Yeezys may be canceled by Adidas, but the shoes are still a hot commodity for sneakerheads.
In the wake of Kanye West’s controversial statements, including anti-Semitic remarks, Adidas ranks among the many corporations that have cut ties with the rapper — announcing this week that it will stop manufacturing his Yeezy sneakers.
“Right now, I have 10 Yeezys, but I had 40 or 50,” Kelechi Asoluka, 33, told The Post. “The prices started going up like crazy and I started selling them. A few weeks ago, I sold Yeezys for as much as $800 a pair. I originally bought them for maybe $250 to $350 each.”
In fact, the New Jersey-based personal trainer and sneaker restorer said, he probably could have gotten more than the $10,000 or so he’s earned in the past few weeks.
“I thought prices would go up and then drop; that was why I sold them so fast,” Kelechi said. “But I kind of messed up. I sold my Yeezy 750s for $800. Now they’re going for $1,000 to $2,000. I’m pissed.”
According to the Wall Street Journal, the “market has been going insane” ever since Adidas pulled the plug, with some Yeezy prices jumping in excess of 20 percent.
“Recently, [West’s] stuff was not doing as well as it had, because it was just becoming another tennis shoe,” reseller Isiah Davis-Jackson, who has $30,000 worth of Yeezys, told The Post. “Now, because people think he’s done, the shoes are back in style.”
Scarcity is a big part of it. Not only has Adidas halted production, but the secondary market has shrunk. Resale platforms like the Real Real and Rebag refuse to feature any West-related merchandise; even Goodwill has ceased accepting it. Christie’s auction house canceled an exhibit and auction of coveted trainers from West’s line, including a pair of prototype Nike Air Yeezys that sold for $1.8 million last year.
In the sneaker world, it’s all about rarity; the more limited an edition, the better. “Every few years, Kanye and Adidas would do reissues,” Kelechi said. “So you never knew when [a model] would come back” — and potentially decrease values. Now, he said, even the most popular Yeezys “are definitely not coming back.”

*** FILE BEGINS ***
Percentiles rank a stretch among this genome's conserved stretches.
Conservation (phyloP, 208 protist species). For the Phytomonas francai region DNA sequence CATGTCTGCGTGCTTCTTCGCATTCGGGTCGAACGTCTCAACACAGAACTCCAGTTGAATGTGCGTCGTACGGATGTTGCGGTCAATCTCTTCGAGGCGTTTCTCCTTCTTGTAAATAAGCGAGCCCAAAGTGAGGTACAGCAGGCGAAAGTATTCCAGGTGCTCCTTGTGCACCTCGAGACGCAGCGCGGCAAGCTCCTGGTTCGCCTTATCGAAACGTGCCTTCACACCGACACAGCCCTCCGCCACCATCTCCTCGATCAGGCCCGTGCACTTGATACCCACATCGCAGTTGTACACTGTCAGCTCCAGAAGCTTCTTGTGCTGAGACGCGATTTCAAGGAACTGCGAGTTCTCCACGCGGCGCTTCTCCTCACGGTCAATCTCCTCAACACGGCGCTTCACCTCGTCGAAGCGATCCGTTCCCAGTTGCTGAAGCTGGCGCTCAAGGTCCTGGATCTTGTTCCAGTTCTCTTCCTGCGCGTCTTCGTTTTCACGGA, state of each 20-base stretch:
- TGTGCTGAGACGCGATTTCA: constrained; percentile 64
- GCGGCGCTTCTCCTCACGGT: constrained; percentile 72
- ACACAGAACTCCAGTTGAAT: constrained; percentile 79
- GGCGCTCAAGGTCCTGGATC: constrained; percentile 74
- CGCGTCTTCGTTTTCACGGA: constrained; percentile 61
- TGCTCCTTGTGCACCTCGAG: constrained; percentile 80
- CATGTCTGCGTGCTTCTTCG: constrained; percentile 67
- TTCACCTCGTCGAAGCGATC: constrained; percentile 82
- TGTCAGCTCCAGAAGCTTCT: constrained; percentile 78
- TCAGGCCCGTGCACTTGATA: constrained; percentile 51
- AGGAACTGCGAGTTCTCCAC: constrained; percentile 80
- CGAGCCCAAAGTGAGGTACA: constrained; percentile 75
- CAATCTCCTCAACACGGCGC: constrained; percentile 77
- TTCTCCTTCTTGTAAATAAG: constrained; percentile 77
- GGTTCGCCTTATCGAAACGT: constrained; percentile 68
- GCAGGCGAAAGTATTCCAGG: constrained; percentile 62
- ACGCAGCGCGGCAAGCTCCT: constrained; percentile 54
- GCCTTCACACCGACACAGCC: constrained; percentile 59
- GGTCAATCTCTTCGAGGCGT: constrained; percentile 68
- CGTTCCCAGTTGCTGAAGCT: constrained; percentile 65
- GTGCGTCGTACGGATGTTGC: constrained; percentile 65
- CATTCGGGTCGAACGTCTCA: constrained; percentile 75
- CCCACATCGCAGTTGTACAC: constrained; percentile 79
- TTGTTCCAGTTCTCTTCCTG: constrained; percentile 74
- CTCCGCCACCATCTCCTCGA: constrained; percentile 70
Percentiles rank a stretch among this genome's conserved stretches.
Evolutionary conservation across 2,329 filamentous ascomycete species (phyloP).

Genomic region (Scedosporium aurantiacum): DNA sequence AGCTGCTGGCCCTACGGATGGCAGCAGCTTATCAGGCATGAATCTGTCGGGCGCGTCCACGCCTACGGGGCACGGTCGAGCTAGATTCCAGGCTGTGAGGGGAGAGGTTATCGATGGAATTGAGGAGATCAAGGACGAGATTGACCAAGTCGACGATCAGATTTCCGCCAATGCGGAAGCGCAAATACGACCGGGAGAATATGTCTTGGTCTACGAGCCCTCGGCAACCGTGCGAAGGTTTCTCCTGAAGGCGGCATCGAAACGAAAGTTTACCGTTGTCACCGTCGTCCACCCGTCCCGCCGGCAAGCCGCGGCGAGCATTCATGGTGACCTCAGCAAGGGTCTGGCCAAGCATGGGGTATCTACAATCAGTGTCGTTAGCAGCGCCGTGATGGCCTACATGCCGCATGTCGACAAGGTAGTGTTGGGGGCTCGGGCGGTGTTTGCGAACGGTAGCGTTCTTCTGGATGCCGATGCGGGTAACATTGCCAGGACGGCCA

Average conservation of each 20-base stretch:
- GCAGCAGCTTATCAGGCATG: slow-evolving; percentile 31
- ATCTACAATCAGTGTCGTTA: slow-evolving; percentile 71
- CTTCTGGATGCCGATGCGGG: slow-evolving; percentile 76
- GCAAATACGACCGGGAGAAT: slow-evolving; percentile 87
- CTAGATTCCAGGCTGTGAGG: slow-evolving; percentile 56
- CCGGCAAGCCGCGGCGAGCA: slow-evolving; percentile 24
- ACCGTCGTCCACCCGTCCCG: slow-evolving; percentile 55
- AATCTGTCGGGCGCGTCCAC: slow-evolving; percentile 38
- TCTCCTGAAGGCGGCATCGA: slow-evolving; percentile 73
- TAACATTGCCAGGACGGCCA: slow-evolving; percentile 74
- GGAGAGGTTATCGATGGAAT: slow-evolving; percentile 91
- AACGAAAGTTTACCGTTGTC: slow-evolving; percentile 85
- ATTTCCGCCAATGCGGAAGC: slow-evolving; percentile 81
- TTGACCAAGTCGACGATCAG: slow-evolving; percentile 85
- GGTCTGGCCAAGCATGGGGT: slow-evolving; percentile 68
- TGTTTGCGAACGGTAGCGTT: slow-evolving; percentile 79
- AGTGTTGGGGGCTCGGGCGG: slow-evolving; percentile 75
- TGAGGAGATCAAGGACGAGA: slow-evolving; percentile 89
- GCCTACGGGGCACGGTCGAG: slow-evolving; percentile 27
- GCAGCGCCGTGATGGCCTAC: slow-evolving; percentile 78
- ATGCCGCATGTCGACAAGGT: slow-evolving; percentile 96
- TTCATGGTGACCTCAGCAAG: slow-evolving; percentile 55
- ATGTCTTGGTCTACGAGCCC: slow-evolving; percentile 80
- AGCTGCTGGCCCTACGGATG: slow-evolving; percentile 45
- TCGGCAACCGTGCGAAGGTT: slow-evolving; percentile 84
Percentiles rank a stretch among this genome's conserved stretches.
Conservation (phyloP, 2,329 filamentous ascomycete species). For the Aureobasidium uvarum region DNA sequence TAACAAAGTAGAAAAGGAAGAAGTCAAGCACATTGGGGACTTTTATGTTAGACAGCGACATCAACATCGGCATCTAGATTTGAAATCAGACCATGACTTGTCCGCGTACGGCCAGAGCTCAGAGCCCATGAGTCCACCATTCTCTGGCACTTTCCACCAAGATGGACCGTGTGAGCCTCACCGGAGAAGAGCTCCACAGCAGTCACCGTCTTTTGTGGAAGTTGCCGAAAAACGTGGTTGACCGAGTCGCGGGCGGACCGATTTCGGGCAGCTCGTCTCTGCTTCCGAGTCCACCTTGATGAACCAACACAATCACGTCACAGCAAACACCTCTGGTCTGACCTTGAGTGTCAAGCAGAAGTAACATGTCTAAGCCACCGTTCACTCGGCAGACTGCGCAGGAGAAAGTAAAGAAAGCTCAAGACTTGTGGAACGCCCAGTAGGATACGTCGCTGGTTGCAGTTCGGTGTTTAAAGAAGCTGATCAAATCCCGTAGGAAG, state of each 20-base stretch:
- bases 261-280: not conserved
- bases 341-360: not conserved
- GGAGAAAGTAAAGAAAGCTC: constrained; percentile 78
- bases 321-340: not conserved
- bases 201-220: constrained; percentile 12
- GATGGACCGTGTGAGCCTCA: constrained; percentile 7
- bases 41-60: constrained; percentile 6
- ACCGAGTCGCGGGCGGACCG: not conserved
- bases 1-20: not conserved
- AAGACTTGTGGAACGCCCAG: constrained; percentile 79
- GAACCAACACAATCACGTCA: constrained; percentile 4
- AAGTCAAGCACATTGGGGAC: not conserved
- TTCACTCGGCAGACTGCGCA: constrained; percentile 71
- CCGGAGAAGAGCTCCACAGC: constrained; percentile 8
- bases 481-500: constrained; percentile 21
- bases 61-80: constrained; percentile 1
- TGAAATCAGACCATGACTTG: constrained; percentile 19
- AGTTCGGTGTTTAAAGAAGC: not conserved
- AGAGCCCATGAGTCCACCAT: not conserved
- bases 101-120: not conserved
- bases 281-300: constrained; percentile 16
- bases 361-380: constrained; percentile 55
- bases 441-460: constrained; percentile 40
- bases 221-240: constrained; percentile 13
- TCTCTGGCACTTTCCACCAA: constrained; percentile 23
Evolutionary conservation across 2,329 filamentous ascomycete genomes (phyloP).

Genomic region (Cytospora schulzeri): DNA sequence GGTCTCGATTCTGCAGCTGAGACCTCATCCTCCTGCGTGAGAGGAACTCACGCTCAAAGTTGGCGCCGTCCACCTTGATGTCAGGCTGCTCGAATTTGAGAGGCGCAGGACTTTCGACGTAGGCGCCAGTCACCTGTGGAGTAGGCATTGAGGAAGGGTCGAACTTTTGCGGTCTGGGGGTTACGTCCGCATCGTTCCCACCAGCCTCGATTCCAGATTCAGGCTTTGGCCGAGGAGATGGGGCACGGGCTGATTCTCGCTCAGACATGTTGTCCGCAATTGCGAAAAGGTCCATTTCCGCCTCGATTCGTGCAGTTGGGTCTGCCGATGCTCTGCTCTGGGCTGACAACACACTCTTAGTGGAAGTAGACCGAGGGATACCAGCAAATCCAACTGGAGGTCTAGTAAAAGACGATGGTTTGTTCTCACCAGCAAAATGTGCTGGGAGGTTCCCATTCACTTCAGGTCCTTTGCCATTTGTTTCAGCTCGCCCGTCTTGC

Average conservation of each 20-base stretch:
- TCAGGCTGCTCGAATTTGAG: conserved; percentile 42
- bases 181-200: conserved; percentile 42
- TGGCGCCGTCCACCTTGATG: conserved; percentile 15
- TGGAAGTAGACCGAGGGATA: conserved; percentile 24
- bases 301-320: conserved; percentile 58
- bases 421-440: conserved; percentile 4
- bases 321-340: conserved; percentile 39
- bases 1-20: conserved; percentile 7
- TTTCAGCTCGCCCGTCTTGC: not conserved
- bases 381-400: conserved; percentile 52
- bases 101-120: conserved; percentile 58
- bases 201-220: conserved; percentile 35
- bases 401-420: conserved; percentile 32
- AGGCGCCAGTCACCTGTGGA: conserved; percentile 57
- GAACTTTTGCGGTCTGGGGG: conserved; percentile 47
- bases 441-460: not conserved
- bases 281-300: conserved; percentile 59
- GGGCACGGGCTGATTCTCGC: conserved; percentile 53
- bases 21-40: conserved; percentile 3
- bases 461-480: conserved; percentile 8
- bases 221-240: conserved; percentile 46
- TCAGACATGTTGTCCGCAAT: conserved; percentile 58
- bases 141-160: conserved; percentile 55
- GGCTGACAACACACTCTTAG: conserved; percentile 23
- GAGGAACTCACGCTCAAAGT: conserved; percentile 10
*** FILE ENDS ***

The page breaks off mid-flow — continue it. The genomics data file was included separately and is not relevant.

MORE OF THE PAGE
(Adidas revealed plans to come out with an iteration of the shoes, which were originally made with Nike, that will not have the Yeezy brand attached to it. The products will instead be branded simply as Adidas.)
Kelechi’s brother, Ify Asoluka, is so bullish on the resale market he’s decided to ride it out a while.
“I have a good 10 pair of Yeezys,” Ify, a 30-year-old model, told The Post. “I’m holding onto them. I think they will keep going up. People still love Kanye, he still has his supporters and they will keep wearing his stuff.”
Alvin Canty, a 32-year-old project manager in Washington, DC, is holding on to his 50 pairs of Yeezys, too, but he feels weird about it. He once liked them so much that he even wore a pair of 500s for a half-marathon. “The shoes are very comfortable and people thought they looked cool,” he told The Post. “I stopped wearing Yeezys for now. I don’t support him and I don’t support what he is saying. It sucks because I am a fan of Kanye’s music and his shoes, and I like to support Black people. But I can’t support him anymore.”
That said, he’s not getting rid of the shoes. “I have Yeezy 350s from when the sneakers first began coming out,” he said — name-checking a style going for $1,530 at StadiumGoods.
“I’m a collector, Canty said. “I have faith to a certain extent. I feel the brand has value … and prices can go up but it all depends on how [and if] Kanye does his apology tour.”
Still, some experts think the moment has passed.
“I think you will see declining interest over time,” said Matt Halfhill, founder and CEO of Nice Kicks, a site devoted to the sneaker game. “Supply and demand drive prices. Right now there is demand while supply is fixed. But I have heard from consumers that they are not as impressed with having a Yeezy product as they once were.”
Danny Shiff falls into that category. The real estate investor, 47, is so disgusted with West’s behavior that he made sure at least some of the 50 Yeezys that he owns will never again trod the floor of his Miami home.
“I burned 10 pairs,” Shiff told The Post. “I was a fan of his and think he is talented. But now I have no interest in wearing them. I still have 40 [pairs] at home. I am going to sell them for charity and might make an art piece out of the burned ones. I’ll sell it at Art Basel and give the money to charity.”
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